Original Research

Perspectives of health care use and access to care for individuals living with inflammatory bowel disease in rural Canada


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Noelle Rohatinsky1
PhD, Associate Professor *

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Ian Boyd2
BE, Patient Advisor

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Alyssa Dickson3
Manager, Chronic Disease Management

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Sharyle Fowler4
MD, FRCPC, Assistant Professor and Gastroenterologist

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Juan-Nicolás Peña-Sánchez5
PhD, Assistant Professor

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Carol-Lynne Quintin6
BA, Development Coordinator

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Tracie Risling 7
PhD, Associate Professor

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Brooke Russell8
RN, Research Assistant

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Kendall Wicks9
BEd, Family Advisor

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Mike Wicks10
DipAg, Patient Advisor


1 College of Nursing, 4342-104 Clinic Place, University of Saskatchewan, Saskatoon, Saskatchewan, Canada

2, 9, 10 4342-104 Clinic Place, University of Saskatchewan, Saskatoon, Saskatchewan, Canada

3 Royal University Hospital, Saskatoon, Saskatchewan, Canada

4 College of Medicine, Gastroenterology and Hepatology, 103 Hospital Drive, University of Saskatchewan, Saskatoon, Saskatchewan, Canada

5 College of Medicine, Community Health and Epidemiology, 3232-104 Clinic Place, University of Saskatchewan, Saskatoon, Saskatchewan, Canada

6 Crohn’s and Colitis Canada – Saskatchewan, Box 28074 Westgate, Saskatoon, Saskatchewan, Canada

7 College of Nursing, 4218-104 Clinic Place, University of Saskatchewan, Saskatoon, Saskatchewan, Canada

8 College of Nursing, 104 Clinic Place, University of Saskatchewan, Saskatoon, Saskatchewan, Canada

ACCEPTED: 10 February 2021

early abstract:

Introduction: Inflammatory bowel disease (IBD) is a chronic inflammatory condition of the gastrointestinal tract with no known cure. Management of IBD is complex and requires lifelong interactions with the healthcare system. Individuals with IBD who live in rural areas are at risk of poorer health outcomes due to their limited access to care.
Purpose: This study examined healthcare utilization and access to care for rural adults with IBD. The research questions explored in this study were: 1) What are the care experiences of healthcare providers (HCPs) and persons living with IBD in rural areas?, 2) What are the enablers and barriers to optimal IBD care in rural environments?, and 3) What strategies are necessary to enhance care delivery for these individuals with IBD?
Procedures: This patient-oriented research initiative involved patient and family advisors as active and equal team members in decision-making throughout the project. This manuscript reports on the qualitative findings of a larger mixed methods study. The setting was one western Canadian province. Fourteen individuals with IBD living in rural areas and three HCPs working in rural areas participated. Interview data were analyzed using thematic analysis.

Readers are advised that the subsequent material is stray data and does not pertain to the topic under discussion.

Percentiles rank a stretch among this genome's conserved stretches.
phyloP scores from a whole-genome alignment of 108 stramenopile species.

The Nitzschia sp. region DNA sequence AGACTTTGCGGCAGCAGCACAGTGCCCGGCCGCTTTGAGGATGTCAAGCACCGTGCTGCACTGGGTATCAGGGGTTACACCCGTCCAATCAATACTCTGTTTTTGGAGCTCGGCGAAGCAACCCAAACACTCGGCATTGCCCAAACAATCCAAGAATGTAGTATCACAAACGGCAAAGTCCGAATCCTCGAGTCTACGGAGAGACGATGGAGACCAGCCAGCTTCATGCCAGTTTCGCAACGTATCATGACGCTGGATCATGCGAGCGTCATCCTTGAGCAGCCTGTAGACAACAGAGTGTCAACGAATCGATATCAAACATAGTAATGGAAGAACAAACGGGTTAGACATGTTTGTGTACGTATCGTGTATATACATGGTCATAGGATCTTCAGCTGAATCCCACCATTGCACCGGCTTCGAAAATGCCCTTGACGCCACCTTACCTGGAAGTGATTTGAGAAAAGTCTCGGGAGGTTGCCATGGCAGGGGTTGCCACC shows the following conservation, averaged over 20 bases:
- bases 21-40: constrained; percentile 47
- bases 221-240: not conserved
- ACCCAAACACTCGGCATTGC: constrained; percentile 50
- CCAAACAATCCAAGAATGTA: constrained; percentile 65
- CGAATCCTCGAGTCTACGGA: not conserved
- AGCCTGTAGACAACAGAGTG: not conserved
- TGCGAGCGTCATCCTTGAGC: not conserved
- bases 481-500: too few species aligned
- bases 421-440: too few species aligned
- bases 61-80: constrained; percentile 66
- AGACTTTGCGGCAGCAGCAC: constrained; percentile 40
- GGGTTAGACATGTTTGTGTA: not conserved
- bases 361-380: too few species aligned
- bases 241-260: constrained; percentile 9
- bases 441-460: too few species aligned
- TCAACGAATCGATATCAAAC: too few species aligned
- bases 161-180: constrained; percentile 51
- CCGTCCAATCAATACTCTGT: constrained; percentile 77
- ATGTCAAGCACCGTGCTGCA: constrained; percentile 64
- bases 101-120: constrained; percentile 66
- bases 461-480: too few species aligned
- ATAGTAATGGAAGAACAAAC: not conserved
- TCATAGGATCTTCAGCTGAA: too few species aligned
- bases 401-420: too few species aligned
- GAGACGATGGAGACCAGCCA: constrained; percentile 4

Results: Three themes were identified: communication, stressors and support systems, and coordination of care. Communication with and between HCPs was challenging due to the distance to access care. Participants described challenges related to rural HCPs’ lack of IBD-related knowledge. Virtual communication, such as Telehealth and phone clinics, were infrequently used yet highly recommended by participants. Individuals with IBD described various stressors and feelings of isolation while living in rural environments, and both participant groups described the need for additional formal and informal support systems to ease these stressors. Coordination of care was considered essential to optimal health outcomes, but individuals frequently experienced gaps in care. Lack of local services such as outpatient clinics, hospitals, laboratory testing, infusion clinics, and pharmacies meant individuals with IBD frequently had to travel to access care. Some participants reported bypassing existing local services, instead preferring the expedited, specialist care within larger centres.
Conclusions: Most participants described challenges associated with living in rural areas and suggested health system improvements. Access to multidisciplinary care teams, including IBD physicians and nurses, psychologists, and dieticians, for individuals in rural areas is encouraged, as is the use of virtual care delivery options such as Telehealth, online clinics, telephone clinics or advice lines, web-based video conferencing, and email communication to increase access to care. Continued efforts to recruit and retain rural HCPs with knowledge of IBD are deemed necessary to provide continuity of care within rural environments. Strengthening formal and informal support systems and enhancing psychosocial supports in rural communities are warranted to ensure optimal well-being. Online strategies to provide individual and group education related to IBD are strongly recommended. Facilitating access to care in rural areas can increase disease remission, decrease direct and indirect care costs, and promote quality of life in individuals with IBD.